Short URLs Not Necessarily Better

March 3, 2010

UPDATE: As of 14th March 2010, due to copyright infringement, I’ve changed the original uk-kindle domain name in this article to a new domain:

I said that I’d post a follow-up about my UK Kindle affiliate experiment. At the moment, I’m still tweaking it: it’s just about breaking-even, with generated revenue roughly equal to the AdWord spend. With a little bit more tweaking, I’m hoping to tip this towards ‘positive revenue’, though suspect it will never generate any significant cash.

Anyway, on to the minor point I wanted to make…

My first Google AdWord got an excellent Click-Through Rate (CTR), thanks to some fairly well-targeted keywords, that balanced competition (low) vs volume (medium to high) vs implicit intent (e.g. including the word ‘buy’).

Amazon offer a range of affiliate options. I originally used the standard embedded affiliate link through to specific products, which you can see at the root URL,, which is a very basic HTML page – some introductory text (written to be both instructional and search engine friendly), followed by the affiliate links.

Amazon also offer something called the aStore, which allows you to embed a configurable ‘shop’ into an existing site, via a frame/iframe. I didn’t originally like the idea of this – for my situation, with no existing respectable ‘site’ to sit around it, it looks a bit bare, and is not particularly great for SEO. However, I did want to quickly test it, just to make sure.

I set up a second AdWord, exactly the same as the first, but linking to a different URL:, which uses a frameset to display the ‘embedded store’.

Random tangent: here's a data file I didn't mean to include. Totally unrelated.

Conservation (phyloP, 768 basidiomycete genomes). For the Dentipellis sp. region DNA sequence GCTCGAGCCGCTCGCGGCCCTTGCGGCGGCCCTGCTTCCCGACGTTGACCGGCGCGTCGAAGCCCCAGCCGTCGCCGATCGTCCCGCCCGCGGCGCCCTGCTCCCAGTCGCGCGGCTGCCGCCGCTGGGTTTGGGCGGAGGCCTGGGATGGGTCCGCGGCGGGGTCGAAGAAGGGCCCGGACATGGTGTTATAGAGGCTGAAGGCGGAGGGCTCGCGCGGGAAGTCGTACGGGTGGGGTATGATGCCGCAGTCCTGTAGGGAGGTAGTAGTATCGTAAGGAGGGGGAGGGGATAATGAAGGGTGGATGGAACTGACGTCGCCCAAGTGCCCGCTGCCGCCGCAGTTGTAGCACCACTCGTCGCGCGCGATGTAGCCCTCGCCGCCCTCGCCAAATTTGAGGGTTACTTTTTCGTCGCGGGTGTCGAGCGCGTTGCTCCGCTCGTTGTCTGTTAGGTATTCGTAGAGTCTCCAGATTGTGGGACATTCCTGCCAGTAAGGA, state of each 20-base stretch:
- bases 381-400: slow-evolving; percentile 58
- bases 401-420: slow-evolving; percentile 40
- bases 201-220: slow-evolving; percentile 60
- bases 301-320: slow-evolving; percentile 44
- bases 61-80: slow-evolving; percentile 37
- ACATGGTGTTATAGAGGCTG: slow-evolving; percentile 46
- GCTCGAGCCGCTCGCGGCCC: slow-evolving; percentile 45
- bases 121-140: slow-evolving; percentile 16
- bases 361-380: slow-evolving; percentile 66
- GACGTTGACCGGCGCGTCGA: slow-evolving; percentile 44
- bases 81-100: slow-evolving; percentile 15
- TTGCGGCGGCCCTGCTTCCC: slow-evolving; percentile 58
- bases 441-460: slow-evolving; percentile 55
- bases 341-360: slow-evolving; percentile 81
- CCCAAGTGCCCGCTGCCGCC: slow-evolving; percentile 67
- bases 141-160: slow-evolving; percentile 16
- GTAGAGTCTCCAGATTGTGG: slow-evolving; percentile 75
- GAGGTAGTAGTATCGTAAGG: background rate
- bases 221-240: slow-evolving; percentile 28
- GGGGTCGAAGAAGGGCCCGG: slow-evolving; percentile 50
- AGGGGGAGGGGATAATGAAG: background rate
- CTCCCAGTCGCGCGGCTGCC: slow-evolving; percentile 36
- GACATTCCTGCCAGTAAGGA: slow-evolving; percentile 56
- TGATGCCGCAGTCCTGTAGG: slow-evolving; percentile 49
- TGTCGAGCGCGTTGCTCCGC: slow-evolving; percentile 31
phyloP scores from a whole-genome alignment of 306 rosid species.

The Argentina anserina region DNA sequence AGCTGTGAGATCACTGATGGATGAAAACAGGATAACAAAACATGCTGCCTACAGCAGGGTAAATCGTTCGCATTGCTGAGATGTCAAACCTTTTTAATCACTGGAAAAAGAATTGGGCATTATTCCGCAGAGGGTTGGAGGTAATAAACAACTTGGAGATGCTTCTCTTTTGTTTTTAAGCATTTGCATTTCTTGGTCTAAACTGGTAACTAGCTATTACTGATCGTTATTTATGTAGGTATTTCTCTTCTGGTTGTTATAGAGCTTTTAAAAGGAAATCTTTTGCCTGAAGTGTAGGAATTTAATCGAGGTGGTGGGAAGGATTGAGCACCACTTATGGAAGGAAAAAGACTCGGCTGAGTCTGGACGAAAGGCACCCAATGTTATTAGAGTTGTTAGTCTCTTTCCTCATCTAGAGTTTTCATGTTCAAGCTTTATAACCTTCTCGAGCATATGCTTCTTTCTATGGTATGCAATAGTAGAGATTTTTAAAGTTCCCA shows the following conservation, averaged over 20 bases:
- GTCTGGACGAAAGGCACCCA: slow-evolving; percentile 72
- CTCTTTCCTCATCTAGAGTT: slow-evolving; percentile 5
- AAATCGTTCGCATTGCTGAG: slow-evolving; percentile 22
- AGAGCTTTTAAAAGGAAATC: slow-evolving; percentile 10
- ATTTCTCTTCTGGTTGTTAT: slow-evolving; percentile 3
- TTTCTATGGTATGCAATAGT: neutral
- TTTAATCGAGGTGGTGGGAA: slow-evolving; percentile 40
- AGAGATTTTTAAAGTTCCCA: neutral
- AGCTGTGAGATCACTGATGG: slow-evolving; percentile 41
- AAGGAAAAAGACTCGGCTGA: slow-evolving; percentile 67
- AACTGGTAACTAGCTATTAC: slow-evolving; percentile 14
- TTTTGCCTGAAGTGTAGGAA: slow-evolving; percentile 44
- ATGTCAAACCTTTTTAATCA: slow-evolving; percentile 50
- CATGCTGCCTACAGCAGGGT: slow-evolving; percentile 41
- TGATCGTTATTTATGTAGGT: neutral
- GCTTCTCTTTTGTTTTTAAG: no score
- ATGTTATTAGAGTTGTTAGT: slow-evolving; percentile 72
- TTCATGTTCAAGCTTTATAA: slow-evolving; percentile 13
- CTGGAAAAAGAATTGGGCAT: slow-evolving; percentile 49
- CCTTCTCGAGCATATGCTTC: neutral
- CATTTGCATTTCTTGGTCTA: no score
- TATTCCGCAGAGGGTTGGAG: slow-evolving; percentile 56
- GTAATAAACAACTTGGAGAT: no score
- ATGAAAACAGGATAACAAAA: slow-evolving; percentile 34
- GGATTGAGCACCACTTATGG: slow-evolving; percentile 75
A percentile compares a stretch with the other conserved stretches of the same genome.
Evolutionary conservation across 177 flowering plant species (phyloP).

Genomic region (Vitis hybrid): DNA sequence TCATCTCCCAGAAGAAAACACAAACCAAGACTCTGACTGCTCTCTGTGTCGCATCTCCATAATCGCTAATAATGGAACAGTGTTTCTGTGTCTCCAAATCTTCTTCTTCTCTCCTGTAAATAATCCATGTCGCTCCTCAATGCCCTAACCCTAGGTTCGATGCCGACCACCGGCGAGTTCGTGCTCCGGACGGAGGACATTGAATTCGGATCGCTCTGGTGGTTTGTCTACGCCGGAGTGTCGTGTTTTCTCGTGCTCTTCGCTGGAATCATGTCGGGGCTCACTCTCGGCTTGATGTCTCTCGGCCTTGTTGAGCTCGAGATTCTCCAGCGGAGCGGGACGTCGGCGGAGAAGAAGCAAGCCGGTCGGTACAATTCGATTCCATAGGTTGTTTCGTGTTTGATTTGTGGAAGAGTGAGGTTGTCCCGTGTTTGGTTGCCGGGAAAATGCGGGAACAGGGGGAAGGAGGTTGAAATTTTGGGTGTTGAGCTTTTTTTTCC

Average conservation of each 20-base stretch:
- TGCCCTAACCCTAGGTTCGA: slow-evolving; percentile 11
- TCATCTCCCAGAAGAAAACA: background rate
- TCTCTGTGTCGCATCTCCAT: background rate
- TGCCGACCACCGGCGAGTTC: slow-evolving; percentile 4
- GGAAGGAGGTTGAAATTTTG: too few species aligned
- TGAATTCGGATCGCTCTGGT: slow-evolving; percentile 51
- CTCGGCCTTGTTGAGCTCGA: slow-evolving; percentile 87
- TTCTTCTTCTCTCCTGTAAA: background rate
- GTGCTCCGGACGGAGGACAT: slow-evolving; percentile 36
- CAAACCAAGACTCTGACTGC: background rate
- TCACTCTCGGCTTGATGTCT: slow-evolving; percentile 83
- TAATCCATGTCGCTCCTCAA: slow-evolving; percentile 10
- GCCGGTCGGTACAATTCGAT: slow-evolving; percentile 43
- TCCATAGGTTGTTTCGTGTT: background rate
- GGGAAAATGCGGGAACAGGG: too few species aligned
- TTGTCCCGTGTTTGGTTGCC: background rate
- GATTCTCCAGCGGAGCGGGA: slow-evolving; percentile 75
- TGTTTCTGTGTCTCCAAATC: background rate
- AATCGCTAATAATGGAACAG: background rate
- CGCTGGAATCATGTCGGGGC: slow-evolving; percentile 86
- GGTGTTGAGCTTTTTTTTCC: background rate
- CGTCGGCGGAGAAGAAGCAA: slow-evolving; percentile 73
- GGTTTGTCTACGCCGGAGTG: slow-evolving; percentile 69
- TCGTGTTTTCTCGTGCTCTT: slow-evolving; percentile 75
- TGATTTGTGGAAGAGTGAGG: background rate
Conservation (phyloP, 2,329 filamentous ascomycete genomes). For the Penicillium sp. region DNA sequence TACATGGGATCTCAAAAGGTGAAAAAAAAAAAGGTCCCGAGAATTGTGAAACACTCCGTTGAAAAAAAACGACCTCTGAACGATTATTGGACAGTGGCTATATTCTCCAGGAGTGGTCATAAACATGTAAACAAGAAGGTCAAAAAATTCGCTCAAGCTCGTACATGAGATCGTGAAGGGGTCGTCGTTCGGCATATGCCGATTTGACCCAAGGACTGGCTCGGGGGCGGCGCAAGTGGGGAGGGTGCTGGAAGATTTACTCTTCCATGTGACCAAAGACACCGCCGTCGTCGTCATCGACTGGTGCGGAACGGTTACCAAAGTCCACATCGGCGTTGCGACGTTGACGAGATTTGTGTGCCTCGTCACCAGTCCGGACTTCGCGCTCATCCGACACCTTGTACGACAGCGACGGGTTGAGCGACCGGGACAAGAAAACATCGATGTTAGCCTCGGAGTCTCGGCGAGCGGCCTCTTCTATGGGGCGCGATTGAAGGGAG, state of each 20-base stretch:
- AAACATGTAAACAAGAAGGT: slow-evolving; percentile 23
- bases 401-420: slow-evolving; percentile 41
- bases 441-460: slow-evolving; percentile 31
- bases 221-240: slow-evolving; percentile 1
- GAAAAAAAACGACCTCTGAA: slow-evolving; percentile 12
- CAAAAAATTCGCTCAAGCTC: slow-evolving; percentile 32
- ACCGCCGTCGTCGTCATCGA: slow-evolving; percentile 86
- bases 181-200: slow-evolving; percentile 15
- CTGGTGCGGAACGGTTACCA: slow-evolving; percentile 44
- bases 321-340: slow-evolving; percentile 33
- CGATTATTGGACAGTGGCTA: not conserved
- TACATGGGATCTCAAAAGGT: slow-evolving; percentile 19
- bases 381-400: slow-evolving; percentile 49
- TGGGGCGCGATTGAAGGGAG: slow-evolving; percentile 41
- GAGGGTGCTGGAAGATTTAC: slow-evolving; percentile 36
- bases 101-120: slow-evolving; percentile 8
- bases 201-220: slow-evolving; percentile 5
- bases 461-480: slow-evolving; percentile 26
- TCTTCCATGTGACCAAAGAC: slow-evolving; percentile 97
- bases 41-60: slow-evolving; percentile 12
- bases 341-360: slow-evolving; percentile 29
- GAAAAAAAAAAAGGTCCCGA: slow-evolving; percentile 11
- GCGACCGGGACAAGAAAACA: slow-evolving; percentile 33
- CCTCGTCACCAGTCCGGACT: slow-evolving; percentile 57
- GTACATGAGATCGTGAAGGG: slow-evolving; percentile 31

I configured each AdWord to display an equal number of times, as I was testing the performance of the websites, not the AdWords (which were exactly the same, except for the /shop/ part of the link).

The unexpected result was that the /shop/ AdWord actually produced a higher click-through rate, consistently, of an additional 3-4%. Remember: I wasn’t trying to improve the CTR, but to test the difference between standard affiliate links (at the root URL) and aStore (at /shop/).

My guess (this is probably detailed elsewhere with more scientific research) is that the /shop/ part of the URL better matches the intent of the user performing the search: a link to just uk-kindle could offer reviews, photos, or any other type of information. The /shop/ part of the URL explicitly states the nature of the website. As an additional benefit, I’d also expect to get higher quality traffic, with the /shop/ URL stopping people clicking who aren’t intending to buy a Kindle, and therefore saving me money.

And, in case you’re wondering, the aStore appears to out-perform the standard links too, though not by a significant margin.

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